State Head Start Supplement

Last updated May 19, 2020

The State Head Start Supplement grant provides additional funding to federal Head Start programs in Connecticut. Only federally-funded Head Start programs are eligible to apply for this grant.

What is Head Start?

Head Start is a national program that prepares vulnerable young children to succeed in school and in life beyond school. It provides early learning, health, and family well-being services to children and families while engaging parents as partners.

Head Start services are delivered nationwide through 1,600 agencies which tailor the federal program to the local needs of children and families. Head Start includes:

  • Preschool programs that serve children ages 3 and 4 
  • Early Head Start programs for infants, toddlers, and pregnant women

Find out more about the national Head Start program

What does the State Head Start Supplement grant pay for?

Every 2 years, OEC gives awards grants to all 21 federally-funded Head Start preschool programs in CT. The next request for proposals will be in the spring of 2021.

These programs provide services through 45 early care and education sites, and the state grants support one or both of the following:

  • Expanded services 
  • Innovative enhancement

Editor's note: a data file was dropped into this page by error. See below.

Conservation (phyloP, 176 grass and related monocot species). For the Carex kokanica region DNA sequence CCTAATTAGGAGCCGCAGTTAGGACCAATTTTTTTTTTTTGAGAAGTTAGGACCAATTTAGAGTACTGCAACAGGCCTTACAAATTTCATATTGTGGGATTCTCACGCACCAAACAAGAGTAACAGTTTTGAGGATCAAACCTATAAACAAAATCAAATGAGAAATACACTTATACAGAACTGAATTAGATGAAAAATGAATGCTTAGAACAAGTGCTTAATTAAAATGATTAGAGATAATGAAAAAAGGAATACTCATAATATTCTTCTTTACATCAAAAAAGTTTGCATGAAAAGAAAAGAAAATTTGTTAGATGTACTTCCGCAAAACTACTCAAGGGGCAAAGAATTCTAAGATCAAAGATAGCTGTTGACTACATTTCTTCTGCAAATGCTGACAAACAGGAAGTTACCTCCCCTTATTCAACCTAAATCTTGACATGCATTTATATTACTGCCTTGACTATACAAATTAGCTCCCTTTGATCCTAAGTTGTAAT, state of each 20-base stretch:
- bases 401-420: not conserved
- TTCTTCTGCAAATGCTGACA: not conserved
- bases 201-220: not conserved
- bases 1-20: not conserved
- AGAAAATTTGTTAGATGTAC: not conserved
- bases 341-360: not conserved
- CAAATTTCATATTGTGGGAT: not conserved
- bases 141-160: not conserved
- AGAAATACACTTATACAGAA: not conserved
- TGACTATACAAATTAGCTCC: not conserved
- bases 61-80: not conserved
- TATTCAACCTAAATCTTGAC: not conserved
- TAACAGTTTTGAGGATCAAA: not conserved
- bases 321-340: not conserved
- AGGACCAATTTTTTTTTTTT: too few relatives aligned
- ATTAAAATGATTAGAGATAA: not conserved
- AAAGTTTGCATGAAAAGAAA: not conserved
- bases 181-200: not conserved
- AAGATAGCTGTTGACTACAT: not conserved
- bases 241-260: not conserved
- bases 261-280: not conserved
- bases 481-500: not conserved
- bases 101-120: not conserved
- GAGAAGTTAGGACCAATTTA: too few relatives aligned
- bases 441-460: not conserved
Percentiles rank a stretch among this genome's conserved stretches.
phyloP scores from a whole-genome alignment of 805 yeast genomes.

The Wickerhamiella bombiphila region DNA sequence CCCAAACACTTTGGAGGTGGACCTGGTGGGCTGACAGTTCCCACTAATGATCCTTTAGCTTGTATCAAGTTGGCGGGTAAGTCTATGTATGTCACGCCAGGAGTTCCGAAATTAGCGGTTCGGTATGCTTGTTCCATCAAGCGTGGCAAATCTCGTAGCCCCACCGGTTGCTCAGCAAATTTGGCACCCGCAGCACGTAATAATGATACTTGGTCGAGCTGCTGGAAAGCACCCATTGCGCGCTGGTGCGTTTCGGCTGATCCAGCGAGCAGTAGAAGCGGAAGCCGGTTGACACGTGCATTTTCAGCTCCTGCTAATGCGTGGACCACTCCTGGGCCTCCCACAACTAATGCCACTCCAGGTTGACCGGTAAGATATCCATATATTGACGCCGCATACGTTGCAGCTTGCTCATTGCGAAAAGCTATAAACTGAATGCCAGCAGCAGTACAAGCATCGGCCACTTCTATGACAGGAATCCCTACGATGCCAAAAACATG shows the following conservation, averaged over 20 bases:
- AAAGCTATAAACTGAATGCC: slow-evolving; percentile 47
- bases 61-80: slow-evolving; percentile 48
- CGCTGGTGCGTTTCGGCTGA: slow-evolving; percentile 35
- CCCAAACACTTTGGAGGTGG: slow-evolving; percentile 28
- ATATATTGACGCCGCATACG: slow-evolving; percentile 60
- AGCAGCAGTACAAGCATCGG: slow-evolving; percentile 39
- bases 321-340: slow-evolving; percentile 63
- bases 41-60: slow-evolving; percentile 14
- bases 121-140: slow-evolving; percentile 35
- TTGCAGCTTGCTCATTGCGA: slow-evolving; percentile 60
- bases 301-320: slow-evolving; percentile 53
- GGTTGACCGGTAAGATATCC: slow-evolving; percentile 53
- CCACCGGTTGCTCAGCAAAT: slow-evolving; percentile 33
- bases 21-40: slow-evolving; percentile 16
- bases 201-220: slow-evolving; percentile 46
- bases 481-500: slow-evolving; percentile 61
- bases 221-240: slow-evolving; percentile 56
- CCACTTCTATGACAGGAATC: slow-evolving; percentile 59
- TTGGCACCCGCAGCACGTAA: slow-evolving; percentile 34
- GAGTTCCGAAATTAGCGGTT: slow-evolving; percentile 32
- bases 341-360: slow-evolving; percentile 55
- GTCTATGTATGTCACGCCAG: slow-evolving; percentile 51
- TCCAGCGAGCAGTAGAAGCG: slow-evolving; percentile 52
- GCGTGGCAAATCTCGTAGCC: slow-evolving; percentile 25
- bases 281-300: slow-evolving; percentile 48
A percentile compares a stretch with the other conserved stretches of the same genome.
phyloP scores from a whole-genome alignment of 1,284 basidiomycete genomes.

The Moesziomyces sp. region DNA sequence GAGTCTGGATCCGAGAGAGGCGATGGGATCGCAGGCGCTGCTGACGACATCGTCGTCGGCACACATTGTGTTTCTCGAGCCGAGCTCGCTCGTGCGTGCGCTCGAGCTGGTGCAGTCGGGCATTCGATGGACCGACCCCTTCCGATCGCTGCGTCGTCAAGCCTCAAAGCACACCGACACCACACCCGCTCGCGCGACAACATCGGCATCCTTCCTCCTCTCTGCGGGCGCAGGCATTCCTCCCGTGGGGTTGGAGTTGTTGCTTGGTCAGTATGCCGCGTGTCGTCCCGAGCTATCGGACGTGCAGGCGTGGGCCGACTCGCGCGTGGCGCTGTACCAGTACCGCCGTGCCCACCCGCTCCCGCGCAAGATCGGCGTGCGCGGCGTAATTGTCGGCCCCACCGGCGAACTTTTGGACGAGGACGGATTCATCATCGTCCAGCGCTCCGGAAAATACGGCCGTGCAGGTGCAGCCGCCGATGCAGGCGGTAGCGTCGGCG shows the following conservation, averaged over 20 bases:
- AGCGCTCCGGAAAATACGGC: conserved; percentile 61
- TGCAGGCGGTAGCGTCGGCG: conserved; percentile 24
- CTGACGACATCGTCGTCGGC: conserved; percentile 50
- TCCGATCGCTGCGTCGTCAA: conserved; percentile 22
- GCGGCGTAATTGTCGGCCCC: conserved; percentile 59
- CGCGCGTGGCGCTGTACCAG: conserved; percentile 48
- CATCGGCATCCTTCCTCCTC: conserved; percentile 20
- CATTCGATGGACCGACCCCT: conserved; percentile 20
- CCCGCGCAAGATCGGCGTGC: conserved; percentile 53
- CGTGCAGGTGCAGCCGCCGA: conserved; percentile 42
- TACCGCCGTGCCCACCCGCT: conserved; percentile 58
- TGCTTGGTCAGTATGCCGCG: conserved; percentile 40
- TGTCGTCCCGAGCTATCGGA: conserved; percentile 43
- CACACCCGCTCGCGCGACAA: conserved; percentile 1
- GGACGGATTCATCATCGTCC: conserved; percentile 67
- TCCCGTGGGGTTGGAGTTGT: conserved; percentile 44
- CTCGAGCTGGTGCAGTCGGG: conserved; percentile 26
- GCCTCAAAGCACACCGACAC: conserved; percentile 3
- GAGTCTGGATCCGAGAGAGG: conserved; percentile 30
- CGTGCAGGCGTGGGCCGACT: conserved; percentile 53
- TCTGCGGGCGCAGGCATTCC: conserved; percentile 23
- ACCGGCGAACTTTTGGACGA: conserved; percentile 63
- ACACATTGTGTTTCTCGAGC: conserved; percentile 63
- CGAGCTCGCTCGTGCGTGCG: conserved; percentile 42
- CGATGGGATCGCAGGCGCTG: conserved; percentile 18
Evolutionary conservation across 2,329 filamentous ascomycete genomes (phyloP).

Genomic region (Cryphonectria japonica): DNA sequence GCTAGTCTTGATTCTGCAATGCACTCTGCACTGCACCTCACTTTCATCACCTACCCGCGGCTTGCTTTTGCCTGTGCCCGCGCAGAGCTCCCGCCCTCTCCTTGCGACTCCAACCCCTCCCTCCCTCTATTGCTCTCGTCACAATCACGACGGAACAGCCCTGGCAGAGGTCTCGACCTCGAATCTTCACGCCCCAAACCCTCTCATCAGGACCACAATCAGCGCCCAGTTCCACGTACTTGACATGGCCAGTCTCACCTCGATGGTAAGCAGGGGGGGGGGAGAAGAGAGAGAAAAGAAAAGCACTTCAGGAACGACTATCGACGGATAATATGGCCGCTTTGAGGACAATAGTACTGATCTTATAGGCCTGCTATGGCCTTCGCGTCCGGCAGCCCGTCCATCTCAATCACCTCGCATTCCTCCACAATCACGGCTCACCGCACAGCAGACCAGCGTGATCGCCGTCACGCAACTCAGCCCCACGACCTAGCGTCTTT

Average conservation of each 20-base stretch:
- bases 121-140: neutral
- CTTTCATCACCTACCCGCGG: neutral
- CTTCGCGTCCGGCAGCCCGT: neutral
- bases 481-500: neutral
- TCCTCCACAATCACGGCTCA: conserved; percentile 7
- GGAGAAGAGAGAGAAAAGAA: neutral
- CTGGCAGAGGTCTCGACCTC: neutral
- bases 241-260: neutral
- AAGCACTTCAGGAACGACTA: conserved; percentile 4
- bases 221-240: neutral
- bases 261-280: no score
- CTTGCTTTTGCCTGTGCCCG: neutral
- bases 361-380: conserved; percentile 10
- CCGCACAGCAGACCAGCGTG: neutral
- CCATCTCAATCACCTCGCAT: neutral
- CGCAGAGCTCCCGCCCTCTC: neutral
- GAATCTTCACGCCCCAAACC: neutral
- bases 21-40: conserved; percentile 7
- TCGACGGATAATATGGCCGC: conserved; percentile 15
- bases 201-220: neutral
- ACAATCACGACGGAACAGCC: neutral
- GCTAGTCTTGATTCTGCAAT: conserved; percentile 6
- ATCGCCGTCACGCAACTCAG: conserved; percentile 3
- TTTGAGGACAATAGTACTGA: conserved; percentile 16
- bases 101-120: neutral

Each grant is for 2 years.

Expanded services

This type of funding is used to increase the number of children served beyond the federally-funded Head Start level in 16 specific communities. In fiscal year 2018, the State Head Start Supplement created 267 additional Head Start spaces at federally-funded Head Start programs in CT.

Innovative enhancement

Programs can apply for the State Head Start Supplement funding to:

  • Extend the day to 6 to 10 hours (from the federally funded 3.5 hours a day)
  • Add a 5 to 8 week summer program
  • Offer quality improvement activities to help close the learning and achievement gap in CT

Programs must use the Head Start community needs assessment to propose activities that are tailored to meet the needs of local children. 

Examples of innovative enhancement

  • Collaborating with homeless shelters to recruit families with children ages 0 to 5 years old
  • Augmenting science and math centers through nature-based play materials to support creativity, exploration, and problem solving
  • Enhancing dual language and literacy in an environment that’s socially and emotionally supportive
  • Collaborating with communities to support family engagement to improve child and family well-being
  • Accessing professional services to meet the needs of children who have experienced trauma